As a homeowner, your property is one of your biggest investments. However, a termite invasion can quickly and quietly destroy your home’s value. Preventing termite damage begins with understanding termites, what they eat and key signs of an infestation. Here are some things you could be doing that are attracting termites.
WHAT ATTRACTS TERMITES?
In general, termites create colonies near sources of food. Because termites eat soft or rotting wood, they usually seek moist places or places where decayed wood is present. Homes and the surrounding property can become prime environments for termite colonies if wood is not treated or maintained. These situations encourage termites to move from their natural habitats into developed areas.
There are several different types of termites that you’re likely to find infesting your home. Subterranean termites create colonies in the ground near sources of wood and use specially dug tunnels known as mud tubes to move from place to place. A subterranean termite nest can be huge, spanning multiple properties. Dampwood termites are specifically drawn to moist, soft wood. They build colonies in structures where moisture is often present, such as cellars, crawlspaces, sheds and other outdoor wooden structures. Drywood termites don’t require as much moisture to survive, so they will often build their colonies in other locations with lots of wood. They can be found throughout a home and even in places like attics and garages.
Here are some DIY things you can do to prevent a termite problem from developing in your home.
PILES OF WOOD
Firewood and woodpiles can attract termites, drawing them closer to your home. Then, termites will migrate from the piles of wood to the housing structure, causing a great deal of damage inside. To avoid a termite invasion, stack wood 20 feet away from your home and keep it at least five inches off the ground.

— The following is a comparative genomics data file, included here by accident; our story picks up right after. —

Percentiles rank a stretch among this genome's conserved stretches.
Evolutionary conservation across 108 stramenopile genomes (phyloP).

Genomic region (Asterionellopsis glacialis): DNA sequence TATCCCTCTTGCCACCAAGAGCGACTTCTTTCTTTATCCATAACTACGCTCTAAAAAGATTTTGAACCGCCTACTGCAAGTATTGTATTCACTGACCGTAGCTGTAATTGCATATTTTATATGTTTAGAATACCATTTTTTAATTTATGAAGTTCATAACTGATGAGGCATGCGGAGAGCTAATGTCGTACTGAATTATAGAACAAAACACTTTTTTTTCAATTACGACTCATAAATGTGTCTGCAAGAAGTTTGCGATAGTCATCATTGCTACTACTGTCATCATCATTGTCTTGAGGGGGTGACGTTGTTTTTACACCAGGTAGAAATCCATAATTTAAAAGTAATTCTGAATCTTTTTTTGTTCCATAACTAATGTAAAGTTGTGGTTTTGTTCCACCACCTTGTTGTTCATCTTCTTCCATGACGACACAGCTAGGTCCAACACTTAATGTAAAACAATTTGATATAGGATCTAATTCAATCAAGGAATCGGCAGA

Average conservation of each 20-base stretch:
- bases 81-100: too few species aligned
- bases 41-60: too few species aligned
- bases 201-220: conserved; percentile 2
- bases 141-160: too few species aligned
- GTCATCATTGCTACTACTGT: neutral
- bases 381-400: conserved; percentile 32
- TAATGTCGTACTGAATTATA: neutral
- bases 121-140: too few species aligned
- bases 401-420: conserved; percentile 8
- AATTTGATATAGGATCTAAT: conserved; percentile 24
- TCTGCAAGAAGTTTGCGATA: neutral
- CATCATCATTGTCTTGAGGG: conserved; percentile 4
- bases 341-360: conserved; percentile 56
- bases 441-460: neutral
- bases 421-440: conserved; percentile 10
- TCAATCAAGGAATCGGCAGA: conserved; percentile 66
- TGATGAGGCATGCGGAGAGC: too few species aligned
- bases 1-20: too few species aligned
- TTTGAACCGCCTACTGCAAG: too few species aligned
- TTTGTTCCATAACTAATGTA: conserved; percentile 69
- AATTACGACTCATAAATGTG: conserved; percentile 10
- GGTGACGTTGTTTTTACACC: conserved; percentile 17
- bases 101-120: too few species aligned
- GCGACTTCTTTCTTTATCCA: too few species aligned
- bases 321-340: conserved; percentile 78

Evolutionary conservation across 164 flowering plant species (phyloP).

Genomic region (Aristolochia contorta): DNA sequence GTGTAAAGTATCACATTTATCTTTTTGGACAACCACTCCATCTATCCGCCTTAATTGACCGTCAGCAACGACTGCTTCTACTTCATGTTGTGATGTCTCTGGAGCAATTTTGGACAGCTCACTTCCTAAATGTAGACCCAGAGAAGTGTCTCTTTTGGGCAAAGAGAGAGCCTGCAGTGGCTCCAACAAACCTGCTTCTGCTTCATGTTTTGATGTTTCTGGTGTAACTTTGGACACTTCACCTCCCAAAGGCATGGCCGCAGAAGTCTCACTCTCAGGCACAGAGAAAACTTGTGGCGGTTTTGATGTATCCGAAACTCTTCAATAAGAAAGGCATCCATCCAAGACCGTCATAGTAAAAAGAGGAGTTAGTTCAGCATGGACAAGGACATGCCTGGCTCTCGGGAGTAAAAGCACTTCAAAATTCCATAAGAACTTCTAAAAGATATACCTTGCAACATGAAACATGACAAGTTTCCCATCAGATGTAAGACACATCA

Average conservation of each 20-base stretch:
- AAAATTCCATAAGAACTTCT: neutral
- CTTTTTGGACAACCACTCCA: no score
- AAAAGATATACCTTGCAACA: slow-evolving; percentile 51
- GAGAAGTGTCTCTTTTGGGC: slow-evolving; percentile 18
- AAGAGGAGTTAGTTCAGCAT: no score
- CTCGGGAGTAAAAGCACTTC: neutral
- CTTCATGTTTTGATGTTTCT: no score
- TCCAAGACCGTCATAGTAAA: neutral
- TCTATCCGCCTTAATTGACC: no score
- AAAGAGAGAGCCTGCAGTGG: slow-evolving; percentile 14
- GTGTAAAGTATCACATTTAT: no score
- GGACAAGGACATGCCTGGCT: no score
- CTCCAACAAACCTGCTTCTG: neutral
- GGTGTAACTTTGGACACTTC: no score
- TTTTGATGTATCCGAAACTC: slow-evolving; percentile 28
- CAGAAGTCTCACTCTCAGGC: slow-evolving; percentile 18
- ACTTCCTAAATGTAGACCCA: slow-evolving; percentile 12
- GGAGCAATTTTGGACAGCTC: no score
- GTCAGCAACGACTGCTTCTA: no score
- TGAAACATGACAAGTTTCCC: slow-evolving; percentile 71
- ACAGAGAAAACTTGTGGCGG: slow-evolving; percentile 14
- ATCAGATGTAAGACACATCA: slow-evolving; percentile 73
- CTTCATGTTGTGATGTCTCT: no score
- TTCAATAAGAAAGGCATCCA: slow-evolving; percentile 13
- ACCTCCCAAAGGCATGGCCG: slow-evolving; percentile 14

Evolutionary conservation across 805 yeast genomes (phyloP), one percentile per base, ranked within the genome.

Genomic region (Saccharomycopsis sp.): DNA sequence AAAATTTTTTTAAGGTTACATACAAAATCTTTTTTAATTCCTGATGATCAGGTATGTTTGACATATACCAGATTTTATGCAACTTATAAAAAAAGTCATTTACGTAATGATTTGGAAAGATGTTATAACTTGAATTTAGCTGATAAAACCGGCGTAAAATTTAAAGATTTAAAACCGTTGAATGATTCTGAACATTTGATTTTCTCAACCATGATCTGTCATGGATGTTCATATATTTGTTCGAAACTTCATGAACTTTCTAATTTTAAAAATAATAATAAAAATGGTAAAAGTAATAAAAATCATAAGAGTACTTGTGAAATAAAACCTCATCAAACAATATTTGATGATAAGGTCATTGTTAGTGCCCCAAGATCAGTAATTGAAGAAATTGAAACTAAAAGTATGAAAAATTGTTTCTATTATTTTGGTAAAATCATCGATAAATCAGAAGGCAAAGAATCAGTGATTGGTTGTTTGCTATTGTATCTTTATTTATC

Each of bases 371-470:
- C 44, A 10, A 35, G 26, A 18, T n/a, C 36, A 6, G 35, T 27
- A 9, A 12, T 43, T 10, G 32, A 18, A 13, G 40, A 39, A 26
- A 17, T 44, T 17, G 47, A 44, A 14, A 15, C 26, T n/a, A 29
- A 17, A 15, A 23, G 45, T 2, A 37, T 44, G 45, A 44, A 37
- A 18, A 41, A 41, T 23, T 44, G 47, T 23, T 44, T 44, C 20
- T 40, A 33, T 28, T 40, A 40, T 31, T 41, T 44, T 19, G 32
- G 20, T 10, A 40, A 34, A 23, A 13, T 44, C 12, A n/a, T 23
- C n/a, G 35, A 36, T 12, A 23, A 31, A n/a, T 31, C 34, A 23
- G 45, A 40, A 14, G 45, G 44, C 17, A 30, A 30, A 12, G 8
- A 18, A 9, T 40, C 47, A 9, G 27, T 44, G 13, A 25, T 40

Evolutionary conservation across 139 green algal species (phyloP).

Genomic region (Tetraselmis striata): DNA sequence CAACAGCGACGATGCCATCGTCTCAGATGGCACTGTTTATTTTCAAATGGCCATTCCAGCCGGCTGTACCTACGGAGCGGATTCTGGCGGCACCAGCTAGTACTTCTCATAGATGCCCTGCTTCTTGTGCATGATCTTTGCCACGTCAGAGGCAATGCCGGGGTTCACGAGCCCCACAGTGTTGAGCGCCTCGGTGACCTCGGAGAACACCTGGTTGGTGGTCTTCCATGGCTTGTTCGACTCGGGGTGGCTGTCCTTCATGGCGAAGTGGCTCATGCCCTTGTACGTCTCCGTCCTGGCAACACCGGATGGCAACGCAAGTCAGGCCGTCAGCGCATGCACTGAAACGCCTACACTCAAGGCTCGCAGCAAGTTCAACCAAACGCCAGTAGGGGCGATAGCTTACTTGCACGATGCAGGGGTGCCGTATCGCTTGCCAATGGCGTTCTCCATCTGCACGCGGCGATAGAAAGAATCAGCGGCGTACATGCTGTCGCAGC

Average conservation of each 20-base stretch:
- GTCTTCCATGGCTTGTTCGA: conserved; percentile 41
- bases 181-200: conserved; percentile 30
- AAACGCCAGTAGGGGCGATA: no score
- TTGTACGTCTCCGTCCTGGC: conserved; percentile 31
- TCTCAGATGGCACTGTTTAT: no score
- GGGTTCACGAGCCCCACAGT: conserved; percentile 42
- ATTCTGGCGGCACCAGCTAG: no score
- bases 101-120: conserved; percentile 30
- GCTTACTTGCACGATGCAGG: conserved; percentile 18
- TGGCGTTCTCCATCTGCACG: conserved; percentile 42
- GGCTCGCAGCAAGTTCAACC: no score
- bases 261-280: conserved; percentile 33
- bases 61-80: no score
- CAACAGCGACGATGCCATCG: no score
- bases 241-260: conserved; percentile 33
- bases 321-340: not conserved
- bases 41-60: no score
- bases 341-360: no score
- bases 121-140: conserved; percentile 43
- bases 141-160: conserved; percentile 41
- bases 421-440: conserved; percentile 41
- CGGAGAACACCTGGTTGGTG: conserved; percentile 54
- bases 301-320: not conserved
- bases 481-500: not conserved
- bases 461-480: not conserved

Dead trees and stumps attract termites as they rot. Termites will migrate from this excess foliage to your home. To prevent this, clear stumps and dead trees from your yard.
TREE LIMBS AND LEAVES
Tree limbs and leaves that touch the roof can attract termites to your home. These branches give termites a pathway from the ground to your house. Regular tree trimming can dissuade termites from migrating to your roof.
Similar to tree limbs, mulch can draw termites closer to your home. The wood chips retain moisture, providing an attractive food source, especially for dampwood termites. Lower your likelihood of developing a termite problem, especially in your home’s foundation, by keeping mulch at least 15 inches from your foundation.
As leaves and twigs build up in your gutters, the excess moisture softens or rots your roof. These soft spots allow termites to penetrate your home. Clean gutters lower the opportunities for termites to invade by preventing a soft or rotting roof.
SIGNS OF TERMITES
Several key clues signal that termites may have created a colony in your home. Even if you don’t spot an actual termite, they could quickly and quietly damage your property. Although they may seem small, homeowners should immediately consult a professional upon finding any of the following signs of termites.